Let's say you're like most people and believe the federal government has become too large, too wasteful, too crooked, and too intrusive. Now imagine the morning mail arrives from the money-bleeding U.S. Postal Service ($16 billion in the hole last year) and there's a letter from the Internal Revenue Service with a stern warning about “penalties for perjury” and a long list of questions and probes about your friends, associates, ideas, and political activities.
Here's an example, directed from the IRS to the Linchpins of Liberty in Franklin, Tennessee:
“Provide details regarding all training you have provided or will provide. Indicate who has received or will receive the training and submit copies of the training material.”
“Liberty,” it seems, unless it's a 19th century gift from France standing quietly in New York Harbor, has become a concept that's now viewed by D.C.'s central planners and tax collectors as a bit too messy, subversive, uncontrolled and individualistic.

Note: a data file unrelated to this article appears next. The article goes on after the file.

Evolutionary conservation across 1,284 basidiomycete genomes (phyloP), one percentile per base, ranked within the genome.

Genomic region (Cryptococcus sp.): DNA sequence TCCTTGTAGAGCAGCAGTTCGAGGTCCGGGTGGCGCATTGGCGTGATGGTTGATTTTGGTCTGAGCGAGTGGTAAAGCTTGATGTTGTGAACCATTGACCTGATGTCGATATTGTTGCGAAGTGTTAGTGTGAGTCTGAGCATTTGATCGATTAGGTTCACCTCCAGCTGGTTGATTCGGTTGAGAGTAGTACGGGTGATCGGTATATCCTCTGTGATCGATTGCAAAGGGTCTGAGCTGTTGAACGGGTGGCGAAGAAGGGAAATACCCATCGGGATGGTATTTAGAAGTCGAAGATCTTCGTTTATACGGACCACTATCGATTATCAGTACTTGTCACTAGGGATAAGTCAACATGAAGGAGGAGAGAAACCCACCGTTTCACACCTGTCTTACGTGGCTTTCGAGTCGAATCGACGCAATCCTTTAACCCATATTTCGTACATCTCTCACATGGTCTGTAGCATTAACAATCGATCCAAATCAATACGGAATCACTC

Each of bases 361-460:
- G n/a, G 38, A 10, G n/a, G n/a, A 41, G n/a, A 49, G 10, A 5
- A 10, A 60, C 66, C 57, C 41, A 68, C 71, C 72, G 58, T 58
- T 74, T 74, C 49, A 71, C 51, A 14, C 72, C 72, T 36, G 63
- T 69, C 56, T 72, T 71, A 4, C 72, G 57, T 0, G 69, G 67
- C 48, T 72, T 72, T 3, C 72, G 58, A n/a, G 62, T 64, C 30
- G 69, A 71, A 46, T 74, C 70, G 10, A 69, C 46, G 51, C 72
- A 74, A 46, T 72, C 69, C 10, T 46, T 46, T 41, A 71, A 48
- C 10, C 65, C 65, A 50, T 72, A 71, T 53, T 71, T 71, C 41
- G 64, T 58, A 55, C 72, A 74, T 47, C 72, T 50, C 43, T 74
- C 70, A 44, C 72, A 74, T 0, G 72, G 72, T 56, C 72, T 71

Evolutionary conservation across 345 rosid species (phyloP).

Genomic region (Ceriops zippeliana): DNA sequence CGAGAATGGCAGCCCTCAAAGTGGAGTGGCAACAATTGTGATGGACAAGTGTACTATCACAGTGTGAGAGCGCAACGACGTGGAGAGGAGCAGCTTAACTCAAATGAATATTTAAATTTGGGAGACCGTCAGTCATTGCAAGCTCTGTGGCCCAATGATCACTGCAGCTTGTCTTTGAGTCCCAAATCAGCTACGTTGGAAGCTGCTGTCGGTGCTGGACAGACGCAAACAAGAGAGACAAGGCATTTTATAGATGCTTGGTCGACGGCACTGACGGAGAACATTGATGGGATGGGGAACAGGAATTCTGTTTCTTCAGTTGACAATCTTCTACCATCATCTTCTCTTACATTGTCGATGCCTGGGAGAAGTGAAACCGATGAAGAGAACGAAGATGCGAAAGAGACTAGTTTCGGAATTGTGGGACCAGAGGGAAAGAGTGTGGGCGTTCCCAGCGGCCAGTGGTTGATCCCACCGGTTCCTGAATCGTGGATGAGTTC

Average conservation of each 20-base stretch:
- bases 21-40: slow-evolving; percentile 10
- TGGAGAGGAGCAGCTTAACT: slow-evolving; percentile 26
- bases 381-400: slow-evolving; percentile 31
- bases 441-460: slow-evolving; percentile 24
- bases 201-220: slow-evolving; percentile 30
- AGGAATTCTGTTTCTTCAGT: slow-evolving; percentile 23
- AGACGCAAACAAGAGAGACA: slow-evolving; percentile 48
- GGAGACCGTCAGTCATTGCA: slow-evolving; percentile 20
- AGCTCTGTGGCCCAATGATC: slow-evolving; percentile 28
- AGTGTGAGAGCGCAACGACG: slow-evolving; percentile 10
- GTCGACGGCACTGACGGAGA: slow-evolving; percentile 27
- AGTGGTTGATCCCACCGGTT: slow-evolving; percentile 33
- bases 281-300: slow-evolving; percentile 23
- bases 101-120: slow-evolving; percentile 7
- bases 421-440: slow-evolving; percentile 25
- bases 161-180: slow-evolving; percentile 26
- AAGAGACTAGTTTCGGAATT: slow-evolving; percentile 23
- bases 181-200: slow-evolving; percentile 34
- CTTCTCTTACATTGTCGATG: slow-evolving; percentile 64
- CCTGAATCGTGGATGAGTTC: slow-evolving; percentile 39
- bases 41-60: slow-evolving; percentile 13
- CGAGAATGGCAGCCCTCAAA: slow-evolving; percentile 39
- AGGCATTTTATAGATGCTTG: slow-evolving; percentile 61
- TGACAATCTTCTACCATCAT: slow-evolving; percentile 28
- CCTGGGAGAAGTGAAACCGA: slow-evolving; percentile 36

Following its review of IRS letters to 11 tea party groups and conservative organizations applying for tax-exempt status, Politico reported that the agency “wanted to know everything — in some cases, it even seemed curious about what members were thinking.”
In fact, it went beyond what people were thinking with the IRS summoning a pro-life group in Iowa to reveal detailed information regarding the content of their prayers.
“Please detail the content of the members of your organization’s prayers,” the IRS asked the Coalition for Life in Iowa. Additionally, the IRS office in Cincinnati asked all board members of the Iowa group to sign a sworn declaration promising not to picket Planned Parenthood.
And from ABC News, listed below is a sample of the questions and requests that ABC News found in roughly half a dozen IRS questionnaires sent to tea party groups” from 2010 to 2012:
“Provide copies of the agendas and minutes of your Board meetings and, if applicable, membership meetings, including a description of legislative and electoral issues discussed, and whether candidates for political office were invited to address the meeting.”
Click here to read the entire article.